The sisters, 5 years old, and 10 years old, both love dogs. The 10 YO wants her own dog in the worst way, but mom and dad want to wait until the 5 YO is older and more comfortable around them. (I applaud them for their wisdom).

Patchs and I spent a few hours yesterday playing with the girls and the girls got to safety interact with Patchs in a fenced-in area. I talked with them about using their voice to control dogs, taught them some basic commands, and showed them some basics of how to read a dog’s body language. Patchs and I will be dropping by again this afternoon for a little “refresher”.

It is very rewarding to me to “pay it forward” and I love to mentor kids about dogs. It is exciting to watch them as they learn and it is a great feeling when the “get it” and realize that they can communicate with an animal in a respectful and natural way.

I feel that it is extreemly important to teach kids how to properly treat animals, (and other humans for that matter) with love and respect at the earliest possible age. We have a responsiblity to give them all of the tools they need to become not only great pet owners, but responsible members of society. Teaching them to work with nature (not against it) will help them in all areas of later life.

Guard Dog on Duty

The following story was told to me by one of my friends in a Facebook Group. I thought you guys would like to read about a REAL Guard Dog. Thanks for sharing it Ann, I always enjoy your literary style!

My Audrey is a wonderful guard dog.

This morning I saw her sniffing the air… then her ears perked up. She can smell and hear thieves a mile away.

As they came closer, she began nudging my elbow… closer still, she grabbed the sleeve of my shirt and tugged. When I didn’t seem to understand that this was an emergency, she began barking… “Thieves are coming! Thieves are coming! THIEVES!!!!”

I could hear nothing, and it is still dark, so I could see nothing.

She persisted, barking louder and more fiercely as yellow lights came down the road.

Finally, I could see them. They stopped right in front of our house, causing Audrey to go WILD, spinning in circles, screaming at them, but it didn’t deter them. They took our trash anyway.

Supporting and Encouraging Our Loved Ones

Why would someone tell somebody else, “There’s no way you will ever be able to get that done!” Or, What makes you think you can do that, you don’t have any clue!”

OK, I know you’ve heard me say this before, but it STILL amazes me how unsupportive some people are. Even those who claim to be “On Our Side”, like our friends and family are guilty of it.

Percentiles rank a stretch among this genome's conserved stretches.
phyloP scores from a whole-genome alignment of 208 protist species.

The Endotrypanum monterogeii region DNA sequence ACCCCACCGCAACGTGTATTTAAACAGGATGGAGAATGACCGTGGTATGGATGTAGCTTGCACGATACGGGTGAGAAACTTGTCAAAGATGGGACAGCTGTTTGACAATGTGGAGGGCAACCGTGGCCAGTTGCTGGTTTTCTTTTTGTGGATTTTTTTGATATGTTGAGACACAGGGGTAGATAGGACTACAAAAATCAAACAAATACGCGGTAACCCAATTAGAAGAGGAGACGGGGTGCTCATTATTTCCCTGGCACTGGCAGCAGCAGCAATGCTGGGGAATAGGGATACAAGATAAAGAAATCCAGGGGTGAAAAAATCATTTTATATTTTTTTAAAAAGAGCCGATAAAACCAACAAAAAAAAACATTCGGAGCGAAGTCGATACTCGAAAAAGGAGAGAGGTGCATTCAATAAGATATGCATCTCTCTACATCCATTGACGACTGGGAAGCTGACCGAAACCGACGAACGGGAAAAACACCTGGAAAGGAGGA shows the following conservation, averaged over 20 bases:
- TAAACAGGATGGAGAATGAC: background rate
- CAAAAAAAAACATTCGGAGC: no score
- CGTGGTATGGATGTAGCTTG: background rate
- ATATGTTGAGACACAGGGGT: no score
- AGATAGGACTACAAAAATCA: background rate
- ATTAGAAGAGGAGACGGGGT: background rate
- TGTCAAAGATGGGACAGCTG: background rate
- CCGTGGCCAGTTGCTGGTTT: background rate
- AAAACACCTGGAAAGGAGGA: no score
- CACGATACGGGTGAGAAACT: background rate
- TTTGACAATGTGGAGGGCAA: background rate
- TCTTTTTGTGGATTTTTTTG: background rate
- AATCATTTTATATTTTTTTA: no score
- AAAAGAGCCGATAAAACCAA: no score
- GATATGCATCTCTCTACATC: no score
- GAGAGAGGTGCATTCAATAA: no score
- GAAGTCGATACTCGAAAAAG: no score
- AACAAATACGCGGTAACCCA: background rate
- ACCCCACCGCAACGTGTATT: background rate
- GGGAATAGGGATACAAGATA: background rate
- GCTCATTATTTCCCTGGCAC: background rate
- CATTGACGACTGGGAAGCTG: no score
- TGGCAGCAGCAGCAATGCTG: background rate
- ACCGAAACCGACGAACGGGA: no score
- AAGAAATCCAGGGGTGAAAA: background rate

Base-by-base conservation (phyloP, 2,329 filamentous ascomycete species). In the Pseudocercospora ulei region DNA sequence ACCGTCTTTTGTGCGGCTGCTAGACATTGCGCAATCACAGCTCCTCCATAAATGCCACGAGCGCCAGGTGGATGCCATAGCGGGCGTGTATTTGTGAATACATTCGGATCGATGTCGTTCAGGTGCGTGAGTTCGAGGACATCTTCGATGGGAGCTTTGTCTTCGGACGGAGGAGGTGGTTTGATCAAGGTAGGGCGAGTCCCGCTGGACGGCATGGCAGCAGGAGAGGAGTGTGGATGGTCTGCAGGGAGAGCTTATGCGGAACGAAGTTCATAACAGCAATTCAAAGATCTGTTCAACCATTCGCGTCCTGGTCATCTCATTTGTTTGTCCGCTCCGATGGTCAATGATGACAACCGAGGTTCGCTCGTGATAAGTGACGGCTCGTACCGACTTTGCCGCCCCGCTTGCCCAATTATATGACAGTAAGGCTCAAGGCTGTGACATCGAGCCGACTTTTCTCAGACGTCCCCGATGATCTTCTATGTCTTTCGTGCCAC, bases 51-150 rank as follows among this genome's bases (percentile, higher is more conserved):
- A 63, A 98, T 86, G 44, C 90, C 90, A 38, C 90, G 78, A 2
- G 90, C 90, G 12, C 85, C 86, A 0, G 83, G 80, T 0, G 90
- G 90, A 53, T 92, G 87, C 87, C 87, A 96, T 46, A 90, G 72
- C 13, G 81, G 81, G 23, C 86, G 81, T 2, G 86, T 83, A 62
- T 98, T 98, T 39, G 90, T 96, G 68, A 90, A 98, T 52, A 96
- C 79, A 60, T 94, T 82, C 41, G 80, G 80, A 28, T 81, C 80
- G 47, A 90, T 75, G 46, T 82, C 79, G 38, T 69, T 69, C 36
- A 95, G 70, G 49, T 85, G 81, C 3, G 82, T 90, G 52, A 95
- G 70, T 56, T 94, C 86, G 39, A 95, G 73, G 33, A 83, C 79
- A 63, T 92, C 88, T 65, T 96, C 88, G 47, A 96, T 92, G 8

Sure, sometimes we need to be “poked and prodded” into action, but that’s not what I’m talking about. I’m talking about someone being told that they might as well give up or not waste the time trying.

The Details:

A concerned dog owner contacted me. This person is having problems with a very fearful dog. He is afraid of everything. They have been working with the dog for many months but have not been able to find anything that helps.

They went on to say that both friends and family members have suggested that they get rid of the dog (send it to a shelter) and let someone else worry about it! The problem with that is, that most shelters are already stretched to the limit and a dog with fear issues would more than likely be put down to make more room for more adoptable dogs.

My response was to spend as much time reading about the problem and the possible solutions. I also suggested that they find a local trainer that specializes in fear issues. I also offered any help I could give as I have more than a passing knowledge in these matters.

My point was to encourage and praise the owner for not giving up on the dog. We do give up on a family member when they have behavioral issues. Why would we do it to a family pet!

What You Should Know Before Adopting a Special Needs Dog

We all know what is meant by the term “Special Needs Dog” means, Right?

For those who may think they know, but aren’t really sure; A “special needs” dog is any dog that requires help or assistance doing the things that all other dogs can do without help. Like their human counterparts, “special needs” dogs may have physical or mental disabilities.

Caring for a “special needs” dog can be a daunting task if you are not prepared and knowledgeable about the disability that that particular dog has. “Special Needs” can cover a wide range of issues. It may be something simple like an amputation or something as difficult as mental issues that make the dog afraid of everything including it’s own shadow. 

Dogs with physical disabilities can live perfectly happy lives if they have the right owners. Most of these dogs need no special medications, but do require an owner that can fore see potential barriers and issues before they become a problem.